January 2009

I recently was in touch with a LinkedIn friend of mine, Gail Johnson Morris.  Gail is a top executive in career change mode after a recent lay-off.  I asked her what her top three “to-do’s” were in her career change action plan (if you don’t have one, write one — can easily be a one-pager!).  Here’s what she said….some sage advice I wanted to share with everyone:

1. Determine exactly what components of all roles and assignments thus far put me in the zone where I do my best work. To do this in a disciplined way, I took several approaches; Found Buckingham’s ‘Strengthfinder’ and “Go Put Your Strengths to Work’ (check out the podcast of this work that he did with Oprah) the most comprehensive for role components; Beck’s ‘Steering by Starlight’ is a great method to excavate activities that bring out passion and engagement; and Sonnefeld/Ward’s ‘Firing Back’ provides executive level step-by-step results for recovery from career set-backs.

 2. Clarify personality traits and what brings out the best in me in terms of company culture, opportunity, peer team (if any) and accountabilities/opportunities – Birkman’s Self-Development Report moves way past the 1st generation of these tests (Myers Briggs) & was my favourite for this step. 

3. Create a networking map for my next great assignment that ensures I am getting in touch with business professionals who have advice, counsel and contacts to assist me in landing where I can deliver the most value and have the best chance for future success. Execute the networking in a disciplined, consistent and professional manner and loop in all inputs and learnings from the advice receive to my goals.

Brian Kurth 

Career Strategist, Founder of VocationVacations and Author of Test-Drive Your Dream Job:  A Step-By-Step Guide To Finding And Creating The Work You Love  – Hachette 2008.


Rachel Zupek of CareerBuilder.com wrote a fantastic article about how to make a career comeback (including a NEW career) today.  Fantastic article…please take a read:  HOW TO MAKE A COMEBACK IN THE WORK FORCE.

And, yes, yours truly is quoted.  😉

The British news magazine, The Economist, named VocationVacations a positive trend for 2009 amongst the ashes of 2008 in its article, The Upside Of A Downturn.  This makes me very happy to say the least.  But there’s more to it than just my happiness with The Economist’s article.

Since we’re talking about the Brits here, the article reminded me of two very random things.  Hang in there with me here…as they do seem random at first glance.

First, the article reminded me of a road trip back in 2002. I was traveling back from my family’s vacation place up in the Canadian Rockies with my ol’ British friend, Yvonne Ovey.  Yvonne and I lived and worked in Budapest, Hungary at the same time back in 1997-1998.  Anyway, she and I were traveling to Oregon from British Columbia and we hit major road construction.  Things were backed up forever.  We sat in the car barely moving for over an hour when Yvonne decided to get out of the car and go chat with the road construction workers.  Meanwhile, I called my then-79 year old Dad who lives in Florida just to catch up a bit.  I told Dad what Yvonne was doing.  He replied, “She’ll get it worked out.  Those Brits back in WWII had a way of balancing getting the job done while always staying positive and pleasant”.  Sure enough, Yvonne comes back and she had convinced the road construction workers to take a bit of a break so they could let the large amount of traffic go through for 15-20 minutes.  The Brit took a bad situation and found resolution — with a smile on her face.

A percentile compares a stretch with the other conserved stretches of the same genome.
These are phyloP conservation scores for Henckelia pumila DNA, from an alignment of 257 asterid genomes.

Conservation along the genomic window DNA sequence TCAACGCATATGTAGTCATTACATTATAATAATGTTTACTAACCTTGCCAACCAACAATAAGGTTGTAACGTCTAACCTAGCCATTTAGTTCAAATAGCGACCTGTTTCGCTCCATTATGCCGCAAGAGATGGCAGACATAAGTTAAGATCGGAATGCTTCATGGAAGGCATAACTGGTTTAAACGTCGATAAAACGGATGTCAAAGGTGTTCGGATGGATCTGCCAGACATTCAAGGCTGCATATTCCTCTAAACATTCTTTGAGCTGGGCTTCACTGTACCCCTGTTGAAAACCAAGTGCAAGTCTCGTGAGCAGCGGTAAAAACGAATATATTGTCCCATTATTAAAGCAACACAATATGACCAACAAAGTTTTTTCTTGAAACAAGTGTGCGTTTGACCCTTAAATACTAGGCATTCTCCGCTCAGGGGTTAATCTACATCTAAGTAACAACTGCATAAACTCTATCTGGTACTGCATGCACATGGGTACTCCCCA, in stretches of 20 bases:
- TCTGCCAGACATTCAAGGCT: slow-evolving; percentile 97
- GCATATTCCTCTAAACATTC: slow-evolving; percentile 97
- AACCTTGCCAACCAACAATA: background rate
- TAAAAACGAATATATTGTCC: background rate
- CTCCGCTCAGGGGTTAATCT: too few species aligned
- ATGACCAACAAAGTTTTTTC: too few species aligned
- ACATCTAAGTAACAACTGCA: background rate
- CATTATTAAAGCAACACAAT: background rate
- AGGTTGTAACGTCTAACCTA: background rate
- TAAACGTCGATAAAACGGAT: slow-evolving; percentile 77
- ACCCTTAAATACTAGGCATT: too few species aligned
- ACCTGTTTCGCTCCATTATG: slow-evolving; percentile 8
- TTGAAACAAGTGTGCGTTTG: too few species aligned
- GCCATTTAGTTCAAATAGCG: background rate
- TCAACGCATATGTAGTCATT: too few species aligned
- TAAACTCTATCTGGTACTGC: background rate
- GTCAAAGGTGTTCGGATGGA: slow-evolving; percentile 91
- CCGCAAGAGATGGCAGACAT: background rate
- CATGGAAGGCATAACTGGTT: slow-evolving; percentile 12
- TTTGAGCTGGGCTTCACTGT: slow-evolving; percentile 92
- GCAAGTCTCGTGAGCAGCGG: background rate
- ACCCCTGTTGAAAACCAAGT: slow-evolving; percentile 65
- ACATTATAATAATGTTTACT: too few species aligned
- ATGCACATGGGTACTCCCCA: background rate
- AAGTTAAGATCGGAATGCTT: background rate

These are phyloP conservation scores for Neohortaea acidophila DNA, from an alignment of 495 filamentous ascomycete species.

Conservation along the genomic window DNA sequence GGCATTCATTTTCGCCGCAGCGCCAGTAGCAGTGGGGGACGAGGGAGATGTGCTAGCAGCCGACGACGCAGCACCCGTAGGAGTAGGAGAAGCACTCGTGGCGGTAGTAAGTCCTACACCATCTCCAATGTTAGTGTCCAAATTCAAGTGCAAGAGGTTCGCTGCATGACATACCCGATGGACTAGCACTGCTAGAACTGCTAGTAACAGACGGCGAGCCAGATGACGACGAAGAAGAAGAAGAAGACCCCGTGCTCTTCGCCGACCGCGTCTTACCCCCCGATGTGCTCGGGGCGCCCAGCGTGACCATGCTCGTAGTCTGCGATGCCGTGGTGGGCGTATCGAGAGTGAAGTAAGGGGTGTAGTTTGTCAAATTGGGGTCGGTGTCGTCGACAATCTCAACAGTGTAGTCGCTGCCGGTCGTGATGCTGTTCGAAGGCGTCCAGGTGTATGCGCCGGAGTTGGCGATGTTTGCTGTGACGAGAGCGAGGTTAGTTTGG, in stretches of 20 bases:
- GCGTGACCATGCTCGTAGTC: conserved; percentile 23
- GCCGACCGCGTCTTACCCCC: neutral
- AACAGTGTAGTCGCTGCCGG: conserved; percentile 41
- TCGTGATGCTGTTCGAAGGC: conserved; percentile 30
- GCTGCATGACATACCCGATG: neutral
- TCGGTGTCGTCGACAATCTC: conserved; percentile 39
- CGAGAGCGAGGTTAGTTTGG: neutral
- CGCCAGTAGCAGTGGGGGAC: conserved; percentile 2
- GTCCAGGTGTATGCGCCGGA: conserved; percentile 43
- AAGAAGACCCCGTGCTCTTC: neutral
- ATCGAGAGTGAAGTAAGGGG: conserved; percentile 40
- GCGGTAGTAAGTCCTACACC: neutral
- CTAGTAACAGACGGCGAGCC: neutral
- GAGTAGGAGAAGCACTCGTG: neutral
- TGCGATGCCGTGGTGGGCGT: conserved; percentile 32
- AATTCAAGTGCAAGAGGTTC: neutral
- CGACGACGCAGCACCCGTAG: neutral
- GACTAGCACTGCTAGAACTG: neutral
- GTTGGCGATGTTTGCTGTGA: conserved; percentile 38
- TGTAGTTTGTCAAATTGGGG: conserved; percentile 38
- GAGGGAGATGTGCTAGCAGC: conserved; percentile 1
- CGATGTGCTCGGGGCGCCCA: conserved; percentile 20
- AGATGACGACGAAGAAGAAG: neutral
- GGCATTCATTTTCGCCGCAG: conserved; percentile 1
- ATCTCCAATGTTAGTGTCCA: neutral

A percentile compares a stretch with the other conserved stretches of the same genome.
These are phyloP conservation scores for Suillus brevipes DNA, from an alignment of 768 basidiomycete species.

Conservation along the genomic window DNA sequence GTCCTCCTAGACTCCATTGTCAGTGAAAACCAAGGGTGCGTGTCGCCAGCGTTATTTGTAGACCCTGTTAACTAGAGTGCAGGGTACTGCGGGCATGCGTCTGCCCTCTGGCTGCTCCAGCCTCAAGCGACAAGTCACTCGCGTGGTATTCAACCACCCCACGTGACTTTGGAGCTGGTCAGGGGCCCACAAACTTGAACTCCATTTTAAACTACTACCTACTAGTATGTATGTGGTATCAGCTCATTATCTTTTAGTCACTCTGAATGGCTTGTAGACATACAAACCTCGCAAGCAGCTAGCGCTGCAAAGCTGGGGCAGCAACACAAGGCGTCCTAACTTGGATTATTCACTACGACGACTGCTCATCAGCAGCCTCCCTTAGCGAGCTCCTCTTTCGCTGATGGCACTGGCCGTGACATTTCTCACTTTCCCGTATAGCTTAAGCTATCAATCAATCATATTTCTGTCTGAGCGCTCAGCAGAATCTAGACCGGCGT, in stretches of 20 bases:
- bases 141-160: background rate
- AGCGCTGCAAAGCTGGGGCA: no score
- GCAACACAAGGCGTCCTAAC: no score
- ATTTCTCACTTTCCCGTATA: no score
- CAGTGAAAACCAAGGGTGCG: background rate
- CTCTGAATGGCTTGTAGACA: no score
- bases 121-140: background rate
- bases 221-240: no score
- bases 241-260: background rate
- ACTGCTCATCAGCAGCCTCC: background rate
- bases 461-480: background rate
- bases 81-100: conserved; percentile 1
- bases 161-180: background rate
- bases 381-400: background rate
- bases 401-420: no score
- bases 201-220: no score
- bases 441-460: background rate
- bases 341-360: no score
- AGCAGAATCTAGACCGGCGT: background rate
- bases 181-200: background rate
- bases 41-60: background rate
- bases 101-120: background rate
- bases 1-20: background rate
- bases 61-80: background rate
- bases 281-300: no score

The article also reminded me of when Queen Elizabeth II called 1992 Annus Horribilis (it sounds naughty but it’s obviously not or the queen wouldn’t have said it) when her family and the crown seemingly were imploding due to their carrying ons, divorces and tabloid news-making.  The queen admitted it and then went on to say that she was, in a sense, “moving on” (my words, not hers) and ready for 1993.  

I think many of us would consider 2008 Annus Horribilis, yes?

But it’s time to move on.  It’s time to make some lemonade out of lemons.  And here’s how — let’s take a bit of the British approach:

Keep a sense of pleasantness –  no matter how bad things get, stay pleasant and kind.  To yourself, most importantly.  But also to your family, friends, coworkers, neighbors and anyone else you come across.  There’s no sense in continuing to be down.  Stiff upper lip!

Stay Calm – yes, this is a horrible time for many people.  I just read the headline in this morning’s Oregonian here in Portland that we have the highest unemployment rate since 1993.  Yikes.  But stay calm.  Overreacting isn’t going to get you anywhere.  Hard work, planning and strategizing is going to get you somewhere.  

“Never, never, never give up” — Who said that?  None other than British Prime Minister Winston Churchill when he reflected back on WWII and was giving some sage advice.  Sir Churchill’s words are mine to you if you’ve been laid off in 2008 or are fearing a lay-off in 2009.  Never, never, never give up.  Fortitude and determination are key.